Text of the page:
The Fall in German Unemployment: A Flow Analysis

50 Pages Posted: 12 Apr 2018

See all articles by Carlos Carrillo-Tudela

Carlos Carrillo-Tudela

University of Leicester; IZA Institute of Labor Economics

Andrey Launov

University of Wuerzburg; IZA Institute of Labor Economics

Jean-Marc Robin

École Normale Supérieure (ENS) - Laboratoire d'Economie Theorique et Appliquee (LEA); National Institute of Statistics and Economic Studies (INSEE) - Center for Research in Economics and Statistics (CREST); French National Institute for Agricultural Research (INRA); Centre for Economic Policy Research (CEPR); IZA Institute of Labor Economics

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Abstract

In this paper we investigate the recent fall in unemployment, and the rise in part-time work, labour market participation, inequality and welfare in Germany. Unemployment fell because the Hartz IV reform induced a large fraction of the long-term unemployed to deregister as jobseekers and appear as non-participants. Yet, labour force participation increased because many unregistered-unemployed workers ended up accepting low-paid part-time work that was offered in quantity in absence of a universal minimum wage. A large part of the rise in part-time work was also due to the tax benefits Hartz II introduced to take up a mini-job as secondary employment. This has provided an easy way to top-up labour income staggering under the pressure of wage moderation. The rise in part-time work led to an increase in inequality at the lower end of income distribution. Overall we find that Germany increased welfare as unemployment fell.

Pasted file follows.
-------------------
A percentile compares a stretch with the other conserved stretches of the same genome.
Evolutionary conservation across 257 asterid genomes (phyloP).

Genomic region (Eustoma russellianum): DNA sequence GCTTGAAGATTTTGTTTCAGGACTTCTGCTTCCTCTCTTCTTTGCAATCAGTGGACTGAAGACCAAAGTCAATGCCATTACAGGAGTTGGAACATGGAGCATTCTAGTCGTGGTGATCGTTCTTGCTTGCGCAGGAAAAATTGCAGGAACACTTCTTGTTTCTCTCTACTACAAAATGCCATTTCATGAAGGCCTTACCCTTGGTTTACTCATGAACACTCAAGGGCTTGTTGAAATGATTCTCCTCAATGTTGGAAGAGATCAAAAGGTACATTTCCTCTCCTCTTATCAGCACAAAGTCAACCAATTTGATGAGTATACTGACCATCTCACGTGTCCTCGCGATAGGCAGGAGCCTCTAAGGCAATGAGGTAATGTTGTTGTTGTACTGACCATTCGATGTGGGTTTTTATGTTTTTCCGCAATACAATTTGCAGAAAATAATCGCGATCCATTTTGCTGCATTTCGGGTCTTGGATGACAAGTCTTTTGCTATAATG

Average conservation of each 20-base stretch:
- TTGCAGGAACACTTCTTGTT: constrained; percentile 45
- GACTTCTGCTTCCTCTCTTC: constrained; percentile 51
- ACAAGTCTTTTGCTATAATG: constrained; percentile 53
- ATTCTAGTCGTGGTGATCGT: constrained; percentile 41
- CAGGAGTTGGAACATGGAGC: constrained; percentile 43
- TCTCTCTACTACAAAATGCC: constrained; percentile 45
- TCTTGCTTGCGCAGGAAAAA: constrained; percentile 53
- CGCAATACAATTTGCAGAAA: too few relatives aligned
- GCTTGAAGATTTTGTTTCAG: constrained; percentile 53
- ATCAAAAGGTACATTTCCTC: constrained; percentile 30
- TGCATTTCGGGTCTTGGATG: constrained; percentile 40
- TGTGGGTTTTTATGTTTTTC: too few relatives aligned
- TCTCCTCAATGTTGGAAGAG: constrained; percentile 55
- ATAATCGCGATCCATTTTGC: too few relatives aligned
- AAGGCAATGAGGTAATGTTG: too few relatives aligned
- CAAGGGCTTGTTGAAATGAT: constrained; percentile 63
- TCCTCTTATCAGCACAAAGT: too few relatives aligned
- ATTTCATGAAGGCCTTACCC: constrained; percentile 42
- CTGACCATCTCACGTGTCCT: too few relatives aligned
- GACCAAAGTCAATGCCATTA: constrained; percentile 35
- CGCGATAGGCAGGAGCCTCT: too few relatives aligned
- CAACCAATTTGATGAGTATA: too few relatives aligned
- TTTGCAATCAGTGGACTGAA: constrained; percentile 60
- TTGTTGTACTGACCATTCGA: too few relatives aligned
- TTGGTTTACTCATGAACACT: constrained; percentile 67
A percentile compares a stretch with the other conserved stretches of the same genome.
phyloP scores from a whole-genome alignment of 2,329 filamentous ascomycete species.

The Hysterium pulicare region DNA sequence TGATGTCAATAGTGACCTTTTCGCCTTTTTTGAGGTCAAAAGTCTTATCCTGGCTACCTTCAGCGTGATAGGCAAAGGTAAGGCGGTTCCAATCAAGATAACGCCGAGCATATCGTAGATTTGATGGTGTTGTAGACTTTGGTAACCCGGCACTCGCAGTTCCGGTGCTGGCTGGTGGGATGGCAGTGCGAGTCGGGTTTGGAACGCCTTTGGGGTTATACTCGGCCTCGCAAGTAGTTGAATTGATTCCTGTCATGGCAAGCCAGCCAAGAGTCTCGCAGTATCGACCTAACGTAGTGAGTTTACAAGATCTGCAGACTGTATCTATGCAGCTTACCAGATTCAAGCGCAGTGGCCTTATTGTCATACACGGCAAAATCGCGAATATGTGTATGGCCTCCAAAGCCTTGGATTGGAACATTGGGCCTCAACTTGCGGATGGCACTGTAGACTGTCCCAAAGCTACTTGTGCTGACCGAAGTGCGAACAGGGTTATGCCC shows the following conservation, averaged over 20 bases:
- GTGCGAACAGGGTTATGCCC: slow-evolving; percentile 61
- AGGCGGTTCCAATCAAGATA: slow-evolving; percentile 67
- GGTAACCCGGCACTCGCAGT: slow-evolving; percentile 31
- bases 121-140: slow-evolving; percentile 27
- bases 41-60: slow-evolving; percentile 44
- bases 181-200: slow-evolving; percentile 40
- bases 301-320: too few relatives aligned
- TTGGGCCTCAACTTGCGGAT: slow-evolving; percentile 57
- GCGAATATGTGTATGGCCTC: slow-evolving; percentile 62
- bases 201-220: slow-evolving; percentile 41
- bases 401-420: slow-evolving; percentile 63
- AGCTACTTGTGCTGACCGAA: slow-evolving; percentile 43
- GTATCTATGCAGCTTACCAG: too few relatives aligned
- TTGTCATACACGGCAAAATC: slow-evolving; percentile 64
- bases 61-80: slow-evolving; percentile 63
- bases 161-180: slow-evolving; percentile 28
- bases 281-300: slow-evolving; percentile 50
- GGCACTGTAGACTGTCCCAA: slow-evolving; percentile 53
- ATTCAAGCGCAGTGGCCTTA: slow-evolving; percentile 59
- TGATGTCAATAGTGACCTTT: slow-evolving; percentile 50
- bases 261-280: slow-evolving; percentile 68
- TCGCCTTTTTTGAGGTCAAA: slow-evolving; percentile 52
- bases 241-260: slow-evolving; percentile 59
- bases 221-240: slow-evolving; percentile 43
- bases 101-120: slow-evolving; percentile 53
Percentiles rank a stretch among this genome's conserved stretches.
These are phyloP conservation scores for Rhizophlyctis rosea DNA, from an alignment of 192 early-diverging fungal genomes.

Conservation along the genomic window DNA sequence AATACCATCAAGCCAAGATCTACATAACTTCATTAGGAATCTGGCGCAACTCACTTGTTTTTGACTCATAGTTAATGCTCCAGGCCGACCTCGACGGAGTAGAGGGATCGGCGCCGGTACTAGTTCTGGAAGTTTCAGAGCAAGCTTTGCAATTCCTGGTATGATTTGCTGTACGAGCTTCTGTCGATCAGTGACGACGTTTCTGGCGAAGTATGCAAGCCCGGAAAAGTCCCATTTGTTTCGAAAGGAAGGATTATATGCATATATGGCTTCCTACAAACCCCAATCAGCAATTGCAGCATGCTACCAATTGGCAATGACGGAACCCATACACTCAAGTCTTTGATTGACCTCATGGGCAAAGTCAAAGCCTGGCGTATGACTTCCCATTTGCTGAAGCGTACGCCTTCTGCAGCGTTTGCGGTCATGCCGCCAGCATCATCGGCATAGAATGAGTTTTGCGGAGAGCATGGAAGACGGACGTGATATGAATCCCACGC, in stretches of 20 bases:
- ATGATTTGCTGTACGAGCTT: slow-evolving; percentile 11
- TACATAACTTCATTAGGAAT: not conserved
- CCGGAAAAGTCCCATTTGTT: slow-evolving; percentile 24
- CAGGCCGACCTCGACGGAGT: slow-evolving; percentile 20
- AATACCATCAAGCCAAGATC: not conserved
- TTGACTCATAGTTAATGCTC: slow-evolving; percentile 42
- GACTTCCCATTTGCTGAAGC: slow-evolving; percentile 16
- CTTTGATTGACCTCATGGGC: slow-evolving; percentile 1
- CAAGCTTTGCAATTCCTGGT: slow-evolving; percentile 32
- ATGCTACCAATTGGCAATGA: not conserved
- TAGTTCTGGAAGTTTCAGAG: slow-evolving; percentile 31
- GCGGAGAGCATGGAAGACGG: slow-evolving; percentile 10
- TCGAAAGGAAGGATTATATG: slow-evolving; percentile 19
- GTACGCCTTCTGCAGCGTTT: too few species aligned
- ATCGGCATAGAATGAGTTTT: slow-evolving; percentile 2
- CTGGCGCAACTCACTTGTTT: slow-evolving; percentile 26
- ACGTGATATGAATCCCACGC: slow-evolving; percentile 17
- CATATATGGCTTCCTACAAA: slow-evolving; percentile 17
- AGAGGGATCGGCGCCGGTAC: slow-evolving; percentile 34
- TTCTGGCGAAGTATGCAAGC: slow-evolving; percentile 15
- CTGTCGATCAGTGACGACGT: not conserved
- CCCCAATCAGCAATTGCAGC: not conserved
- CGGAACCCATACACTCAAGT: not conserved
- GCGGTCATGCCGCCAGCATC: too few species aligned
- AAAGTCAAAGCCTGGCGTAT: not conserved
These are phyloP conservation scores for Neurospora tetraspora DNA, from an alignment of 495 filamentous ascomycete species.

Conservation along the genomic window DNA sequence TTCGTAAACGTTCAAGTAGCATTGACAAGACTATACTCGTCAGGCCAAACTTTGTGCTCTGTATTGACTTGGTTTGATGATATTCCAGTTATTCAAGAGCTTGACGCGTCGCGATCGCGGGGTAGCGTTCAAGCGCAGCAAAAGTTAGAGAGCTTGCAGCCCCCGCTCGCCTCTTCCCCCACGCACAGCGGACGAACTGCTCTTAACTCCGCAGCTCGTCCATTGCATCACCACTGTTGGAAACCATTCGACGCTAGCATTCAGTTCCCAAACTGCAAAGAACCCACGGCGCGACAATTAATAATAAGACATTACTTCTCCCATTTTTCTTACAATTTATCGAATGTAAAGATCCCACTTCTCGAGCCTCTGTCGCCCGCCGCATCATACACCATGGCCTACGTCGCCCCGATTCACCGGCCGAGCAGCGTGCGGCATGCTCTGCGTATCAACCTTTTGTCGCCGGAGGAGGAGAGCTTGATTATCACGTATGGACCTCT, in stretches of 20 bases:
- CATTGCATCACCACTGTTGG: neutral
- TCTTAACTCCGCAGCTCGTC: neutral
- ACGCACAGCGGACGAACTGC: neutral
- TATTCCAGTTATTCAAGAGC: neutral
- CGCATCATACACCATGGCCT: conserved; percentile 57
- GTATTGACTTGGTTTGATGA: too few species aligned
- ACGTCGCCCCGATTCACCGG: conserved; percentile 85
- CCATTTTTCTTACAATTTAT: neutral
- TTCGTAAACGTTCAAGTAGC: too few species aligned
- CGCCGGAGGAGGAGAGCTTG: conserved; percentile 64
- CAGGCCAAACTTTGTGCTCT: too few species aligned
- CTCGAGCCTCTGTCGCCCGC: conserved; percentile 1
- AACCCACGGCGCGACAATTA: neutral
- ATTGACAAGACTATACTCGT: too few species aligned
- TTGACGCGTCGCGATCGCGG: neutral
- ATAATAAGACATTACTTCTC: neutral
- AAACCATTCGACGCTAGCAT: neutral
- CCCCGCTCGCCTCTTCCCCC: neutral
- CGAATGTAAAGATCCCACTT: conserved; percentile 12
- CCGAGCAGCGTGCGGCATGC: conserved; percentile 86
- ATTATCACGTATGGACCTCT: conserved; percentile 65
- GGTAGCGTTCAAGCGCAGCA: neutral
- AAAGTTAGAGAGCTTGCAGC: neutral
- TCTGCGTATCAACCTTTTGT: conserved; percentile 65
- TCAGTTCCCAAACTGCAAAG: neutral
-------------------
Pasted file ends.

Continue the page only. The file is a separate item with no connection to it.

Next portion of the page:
Keywords: unemployment, part-time work, mini-jobs, non-participation, multiple job holding, income inequality, Germany, Hartz reforms

JEL Classification: J21, J31, J63, J64

Suggested Citation

Carrillo-Tudela, Carlos and Launov, Andrey and Robin, Jean-Marc, The Fall in German Unemployment: A Flow Analysis. IZA Discussion Paper No. 11442, Available at SSRN: https://ssrn.com/abstract=3158148

Carlos Carrillo-Tudela (Contact Author)

University of Leicester ( email )

University Road
Leicester, LE1 7RH
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IZA Institute of Labor Economics

P.O. Box 7240
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Germany

Andrey Launov

University of Wuerzburg ( email )

Sanderring 2
Würzburg, D-97070
Germany

IZA Institute of Labor Economics

P.O. Box 7240
Bonn, D-53072
Germany

Jean-Marc Robin

École Normale Supérieure (ENS) - Laboratoire d'Economie Theorique et Appliquee (LEA) ( email )

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National Institute of Statistics and Economic Studies (INSEE) - Center for Research in Economics and Statistics (CREST)

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Malakoff Cedex, 1 92245
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French National Institute for Agricultural Research (INRA)

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Paris Cedex 07, 78-Yvelines 75338
France

Centre for Economic Policy Research (CEPR)

London
United Kingdom

IZA Institute of Labor Economics

P.O. Box 7240
Bonn, D-53072
Germany

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